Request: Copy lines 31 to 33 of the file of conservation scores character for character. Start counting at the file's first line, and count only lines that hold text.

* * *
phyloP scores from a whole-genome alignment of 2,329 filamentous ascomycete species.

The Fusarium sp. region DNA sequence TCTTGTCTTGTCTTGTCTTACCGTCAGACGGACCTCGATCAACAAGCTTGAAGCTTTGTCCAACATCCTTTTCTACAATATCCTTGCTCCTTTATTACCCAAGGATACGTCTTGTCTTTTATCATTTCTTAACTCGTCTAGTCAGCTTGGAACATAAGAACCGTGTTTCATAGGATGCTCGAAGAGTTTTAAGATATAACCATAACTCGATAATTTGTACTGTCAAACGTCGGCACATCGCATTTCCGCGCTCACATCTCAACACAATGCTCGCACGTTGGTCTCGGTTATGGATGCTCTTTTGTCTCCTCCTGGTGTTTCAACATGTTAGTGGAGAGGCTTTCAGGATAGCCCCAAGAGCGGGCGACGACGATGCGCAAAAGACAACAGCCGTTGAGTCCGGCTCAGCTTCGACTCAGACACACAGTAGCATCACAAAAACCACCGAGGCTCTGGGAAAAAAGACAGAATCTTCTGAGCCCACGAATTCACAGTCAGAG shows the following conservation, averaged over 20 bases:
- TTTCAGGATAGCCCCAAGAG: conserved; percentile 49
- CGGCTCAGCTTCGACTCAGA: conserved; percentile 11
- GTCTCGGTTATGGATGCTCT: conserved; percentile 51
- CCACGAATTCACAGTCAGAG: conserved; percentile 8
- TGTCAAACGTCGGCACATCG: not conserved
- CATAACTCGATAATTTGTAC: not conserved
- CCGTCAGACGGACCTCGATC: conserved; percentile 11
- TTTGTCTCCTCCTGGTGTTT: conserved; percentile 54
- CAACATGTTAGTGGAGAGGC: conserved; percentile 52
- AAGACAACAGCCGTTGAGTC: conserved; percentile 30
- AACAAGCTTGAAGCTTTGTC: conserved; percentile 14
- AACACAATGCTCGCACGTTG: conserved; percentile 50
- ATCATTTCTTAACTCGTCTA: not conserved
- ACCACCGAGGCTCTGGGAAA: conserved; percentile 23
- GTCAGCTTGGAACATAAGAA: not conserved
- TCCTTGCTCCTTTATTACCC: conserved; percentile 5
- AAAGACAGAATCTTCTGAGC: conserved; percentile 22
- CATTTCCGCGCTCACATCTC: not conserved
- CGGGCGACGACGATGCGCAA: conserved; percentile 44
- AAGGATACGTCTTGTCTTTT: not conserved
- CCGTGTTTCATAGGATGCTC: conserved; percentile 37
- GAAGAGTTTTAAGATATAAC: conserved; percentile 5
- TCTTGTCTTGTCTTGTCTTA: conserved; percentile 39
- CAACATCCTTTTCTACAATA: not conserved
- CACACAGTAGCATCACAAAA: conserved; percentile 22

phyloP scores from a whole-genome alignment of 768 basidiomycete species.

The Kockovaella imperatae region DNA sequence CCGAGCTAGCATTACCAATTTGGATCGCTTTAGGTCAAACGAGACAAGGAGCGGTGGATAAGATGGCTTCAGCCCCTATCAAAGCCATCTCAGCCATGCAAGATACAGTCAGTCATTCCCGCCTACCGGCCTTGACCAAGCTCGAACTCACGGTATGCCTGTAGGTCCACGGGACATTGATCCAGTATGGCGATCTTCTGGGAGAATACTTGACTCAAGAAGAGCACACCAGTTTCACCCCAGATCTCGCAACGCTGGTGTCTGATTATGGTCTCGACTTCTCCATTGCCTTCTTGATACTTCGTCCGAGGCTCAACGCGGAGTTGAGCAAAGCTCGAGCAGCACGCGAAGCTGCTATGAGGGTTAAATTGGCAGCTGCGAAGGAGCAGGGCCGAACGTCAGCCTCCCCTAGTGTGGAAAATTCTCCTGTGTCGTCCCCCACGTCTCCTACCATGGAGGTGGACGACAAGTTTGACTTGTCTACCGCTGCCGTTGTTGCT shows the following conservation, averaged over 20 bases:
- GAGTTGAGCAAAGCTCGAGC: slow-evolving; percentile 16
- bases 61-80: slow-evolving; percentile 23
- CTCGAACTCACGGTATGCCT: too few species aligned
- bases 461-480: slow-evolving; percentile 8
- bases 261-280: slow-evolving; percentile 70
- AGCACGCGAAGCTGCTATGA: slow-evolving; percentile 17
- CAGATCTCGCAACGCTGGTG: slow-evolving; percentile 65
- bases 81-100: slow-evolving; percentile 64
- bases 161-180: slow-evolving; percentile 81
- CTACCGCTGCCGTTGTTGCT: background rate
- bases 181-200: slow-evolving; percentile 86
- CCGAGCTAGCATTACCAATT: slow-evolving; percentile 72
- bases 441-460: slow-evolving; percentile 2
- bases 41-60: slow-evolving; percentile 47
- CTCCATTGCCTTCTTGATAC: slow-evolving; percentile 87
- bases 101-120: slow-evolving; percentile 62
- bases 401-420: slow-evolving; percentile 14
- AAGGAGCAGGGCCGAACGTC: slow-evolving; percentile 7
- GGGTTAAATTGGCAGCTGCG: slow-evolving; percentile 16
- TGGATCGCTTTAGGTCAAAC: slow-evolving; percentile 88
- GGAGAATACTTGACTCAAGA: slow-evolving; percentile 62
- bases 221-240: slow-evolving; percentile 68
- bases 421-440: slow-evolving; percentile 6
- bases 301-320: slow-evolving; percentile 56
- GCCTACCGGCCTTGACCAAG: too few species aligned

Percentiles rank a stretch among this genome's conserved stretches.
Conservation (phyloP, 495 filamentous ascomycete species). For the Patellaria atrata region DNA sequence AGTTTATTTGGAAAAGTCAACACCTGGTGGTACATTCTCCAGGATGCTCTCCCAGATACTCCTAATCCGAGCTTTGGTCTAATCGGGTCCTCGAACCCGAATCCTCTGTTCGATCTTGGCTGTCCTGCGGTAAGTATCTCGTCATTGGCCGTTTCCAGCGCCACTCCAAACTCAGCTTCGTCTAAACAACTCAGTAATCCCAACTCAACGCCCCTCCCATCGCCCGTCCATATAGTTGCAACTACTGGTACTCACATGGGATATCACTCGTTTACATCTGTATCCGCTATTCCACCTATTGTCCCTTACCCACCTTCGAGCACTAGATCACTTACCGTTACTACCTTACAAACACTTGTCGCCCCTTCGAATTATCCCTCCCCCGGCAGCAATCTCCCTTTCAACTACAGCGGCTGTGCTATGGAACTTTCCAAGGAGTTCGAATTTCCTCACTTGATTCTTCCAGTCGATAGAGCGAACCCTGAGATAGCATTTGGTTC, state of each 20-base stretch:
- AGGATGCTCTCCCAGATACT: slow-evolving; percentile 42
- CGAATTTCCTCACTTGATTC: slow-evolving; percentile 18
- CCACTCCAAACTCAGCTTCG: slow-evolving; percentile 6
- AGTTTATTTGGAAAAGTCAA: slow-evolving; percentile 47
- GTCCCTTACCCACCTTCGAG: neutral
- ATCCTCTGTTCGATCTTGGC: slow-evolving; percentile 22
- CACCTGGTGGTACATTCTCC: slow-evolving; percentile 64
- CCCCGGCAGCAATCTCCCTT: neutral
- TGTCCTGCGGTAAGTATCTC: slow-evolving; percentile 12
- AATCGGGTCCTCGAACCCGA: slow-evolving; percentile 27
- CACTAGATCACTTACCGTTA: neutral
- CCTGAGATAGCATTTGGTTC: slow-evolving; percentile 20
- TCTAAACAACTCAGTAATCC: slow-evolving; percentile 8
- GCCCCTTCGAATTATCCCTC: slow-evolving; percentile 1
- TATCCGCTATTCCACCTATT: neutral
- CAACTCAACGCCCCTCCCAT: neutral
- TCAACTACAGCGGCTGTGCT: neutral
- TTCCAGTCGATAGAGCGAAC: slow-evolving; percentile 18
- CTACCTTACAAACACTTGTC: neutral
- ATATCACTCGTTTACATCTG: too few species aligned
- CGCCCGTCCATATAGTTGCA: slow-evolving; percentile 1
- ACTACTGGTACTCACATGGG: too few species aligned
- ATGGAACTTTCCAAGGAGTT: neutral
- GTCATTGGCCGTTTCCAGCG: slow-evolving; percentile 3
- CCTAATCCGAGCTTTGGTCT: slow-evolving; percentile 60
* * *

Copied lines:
- bases 61-80: slow-evolving; percentile 23
- CTCGAACTCACGGTATGCCT: too few species aligned
- bases 461-480: slow-evolving; percentile 8